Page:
January 29, 2020
This essay is part of a series in which Poetry Northwest partners with Seattle Arts & Lectures to present reflections on visiting writers from the SAL Poetry Series. At 7:30 p.m. on Thursday, February 6, Paisley Rekdal will read at Hugo House. Tickets are still available!
By Bill Carty, Senior Editor at Poetry Northwest
Pythagoras’s greatest influence upon his contemporaries, according to classicist Carl Huffman, was not the geometric theorem for which he is now famous (and which pre-dated him by a thousand years), but rather his belief in metempsychosis, the transfer of an essential nature from one body to another. It makes sense then that Ovid, in his Metamorphoses, seeking to sing of “bodies becoming other bodies,” dedicates nearly four hundred lines of the epic’s final book to a speech from Pythagoras, an elucidation of his philosophy in which he states,
in all this world, no thing can keep
its form. For all things flow; all things are born
to change their shapes. And time itself is like
a river, flowing on an endless course.
Nightingale, Paisley Rekdal’s collection of poems published by Copper Canyon in 2019, draws extensively from Ovid and other mythologies, and fittingly concludes with a poem titled “Pythagorean.” Like many of the poems in Nightingale, this one adopts a mythological figure for the title, and then introduces characters in a recognizably modern world. In this case, the poem is set at a dinner party, the point of view shifting among perspectives, a portrait of characters lost in misapprehension of one another. Within the somewhat distant third person narration of the poem, we find moments of deep interiority. The dinner host’s proposition that “humankind’s distinguishing feature / must be empathy” causes a young lawyer at the table to think of the term in relation to his mother’s and his own “heritable need” for alcohol:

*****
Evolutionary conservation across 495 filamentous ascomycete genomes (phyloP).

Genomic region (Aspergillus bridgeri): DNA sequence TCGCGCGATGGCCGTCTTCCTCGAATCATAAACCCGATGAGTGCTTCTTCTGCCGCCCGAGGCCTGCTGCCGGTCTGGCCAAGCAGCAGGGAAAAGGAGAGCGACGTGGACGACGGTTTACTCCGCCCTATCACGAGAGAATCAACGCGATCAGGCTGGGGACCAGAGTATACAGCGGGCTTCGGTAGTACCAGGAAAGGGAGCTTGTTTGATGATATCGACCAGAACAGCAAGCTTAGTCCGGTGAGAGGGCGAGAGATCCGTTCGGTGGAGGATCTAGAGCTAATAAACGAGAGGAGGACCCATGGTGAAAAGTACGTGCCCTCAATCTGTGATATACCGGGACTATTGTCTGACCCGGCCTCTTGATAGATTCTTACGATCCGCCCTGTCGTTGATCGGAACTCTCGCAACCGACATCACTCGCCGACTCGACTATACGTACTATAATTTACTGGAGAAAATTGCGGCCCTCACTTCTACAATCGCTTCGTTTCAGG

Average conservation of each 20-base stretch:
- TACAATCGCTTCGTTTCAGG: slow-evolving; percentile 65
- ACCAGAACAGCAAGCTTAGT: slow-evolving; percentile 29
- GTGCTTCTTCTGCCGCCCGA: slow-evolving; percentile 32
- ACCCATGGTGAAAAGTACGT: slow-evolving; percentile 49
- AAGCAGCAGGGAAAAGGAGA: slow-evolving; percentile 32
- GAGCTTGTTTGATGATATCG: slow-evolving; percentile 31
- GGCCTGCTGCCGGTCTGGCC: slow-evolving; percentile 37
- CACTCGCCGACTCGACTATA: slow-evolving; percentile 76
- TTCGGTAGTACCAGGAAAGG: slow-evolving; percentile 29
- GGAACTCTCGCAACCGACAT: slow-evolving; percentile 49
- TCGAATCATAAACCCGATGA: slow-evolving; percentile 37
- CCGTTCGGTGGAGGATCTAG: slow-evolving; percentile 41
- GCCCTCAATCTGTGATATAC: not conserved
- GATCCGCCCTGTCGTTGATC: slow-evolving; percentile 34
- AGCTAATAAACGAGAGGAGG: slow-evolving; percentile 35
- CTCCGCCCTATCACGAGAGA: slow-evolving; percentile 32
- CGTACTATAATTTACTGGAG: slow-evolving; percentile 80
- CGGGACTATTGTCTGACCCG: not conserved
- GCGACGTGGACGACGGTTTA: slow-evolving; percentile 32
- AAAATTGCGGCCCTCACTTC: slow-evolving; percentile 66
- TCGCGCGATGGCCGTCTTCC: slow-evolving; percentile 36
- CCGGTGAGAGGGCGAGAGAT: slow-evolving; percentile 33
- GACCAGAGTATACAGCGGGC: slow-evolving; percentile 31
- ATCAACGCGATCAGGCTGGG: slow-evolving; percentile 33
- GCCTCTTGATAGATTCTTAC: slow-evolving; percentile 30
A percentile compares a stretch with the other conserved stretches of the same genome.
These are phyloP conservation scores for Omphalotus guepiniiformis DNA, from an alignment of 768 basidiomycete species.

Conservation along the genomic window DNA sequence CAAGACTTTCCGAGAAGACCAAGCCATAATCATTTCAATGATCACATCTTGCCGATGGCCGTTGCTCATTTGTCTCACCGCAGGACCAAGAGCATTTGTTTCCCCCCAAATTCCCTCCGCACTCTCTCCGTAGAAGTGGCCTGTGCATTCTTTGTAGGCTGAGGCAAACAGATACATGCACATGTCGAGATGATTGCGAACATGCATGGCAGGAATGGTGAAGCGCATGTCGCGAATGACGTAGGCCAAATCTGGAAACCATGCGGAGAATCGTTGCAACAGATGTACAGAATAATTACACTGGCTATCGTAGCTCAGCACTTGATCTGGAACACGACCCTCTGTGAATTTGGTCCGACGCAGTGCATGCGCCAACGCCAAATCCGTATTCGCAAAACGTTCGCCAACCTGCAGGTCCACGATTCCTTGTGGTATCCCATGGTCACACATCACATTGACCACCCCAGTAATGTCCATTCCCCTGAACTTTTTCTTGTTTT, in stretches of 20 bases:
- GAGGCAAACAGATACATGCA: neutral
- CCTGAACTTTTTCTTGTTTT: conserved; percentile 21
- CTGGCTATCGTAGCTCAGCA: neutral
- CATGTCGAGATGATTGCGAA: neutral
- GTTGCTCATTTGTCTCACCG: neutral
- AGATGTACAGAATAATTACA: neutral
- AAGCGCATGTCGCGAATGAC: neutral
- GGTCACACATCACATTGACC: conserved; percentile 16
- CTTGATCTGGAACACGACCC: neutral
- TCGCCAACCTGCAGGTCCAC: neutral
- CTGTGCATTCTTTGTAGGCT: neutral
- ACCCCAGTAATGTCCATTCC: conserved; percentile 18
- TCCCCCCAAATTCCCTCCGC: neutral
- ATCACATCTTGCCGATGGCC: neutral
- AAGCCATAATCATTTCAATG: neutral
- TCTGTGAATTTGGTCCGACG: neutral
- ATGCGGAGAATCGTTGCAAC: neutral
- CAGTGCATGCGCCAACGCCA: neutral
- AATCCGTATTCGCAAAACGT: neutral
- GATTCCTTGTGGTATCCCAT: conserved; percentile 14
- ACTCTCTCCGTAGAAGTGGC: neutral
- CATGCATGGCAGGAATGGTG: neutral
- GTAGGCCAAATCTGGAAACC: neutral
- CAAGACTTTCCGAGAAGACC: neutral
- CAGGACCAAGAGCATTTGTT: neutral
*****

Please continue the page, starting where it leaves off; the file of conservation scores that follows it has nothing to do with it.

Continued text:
. . . Empathy
was not the starting point of change
for her but fear: sobriety seemed only
to clarify an essential indifference
she must have felt . . .
No sooner have we settled into this perspective than the poem shifts again. A mathematician present makes a flirtatious comment to a professor, while his wife imagines potential transgression:
. . . flushing now, thinking of it, bemused
by this jealousy that she alone
has authored. Perhaps this
is the defining feature of humanity,
she thinks: the capacity to imagine
some small cruelty and take pleasure in it . . .
In Nightingale, as with Ovid’s epic, pleasure is wedded to cruelty, beauty to violence, human life to change. Elsewhere in Metamorphoses, Pythagoras says, “Our bodies undergo / the never-resting changes: what we were / and what we are today is not to be / tomorrow.” Rekdal’s poems show characters amidst great transformations, and more importantly, allow the reader to change alongside them. A sense of self and our sense of others shift moment to moment, based on new inputs, new intelligence. In “Pythagoras,” what might begin as distaste for the mathematician’s bombast and indiscretion changes when the poem switches to his perspective: the starlings of an early metaphor seemed like an obnoxious linguistic flourish, meant to impress, but through his perspective, we learn the image of the birds to be imbued with the loss of a now-deceased girlfriend, as well as a moment of tranquility with his wife . . .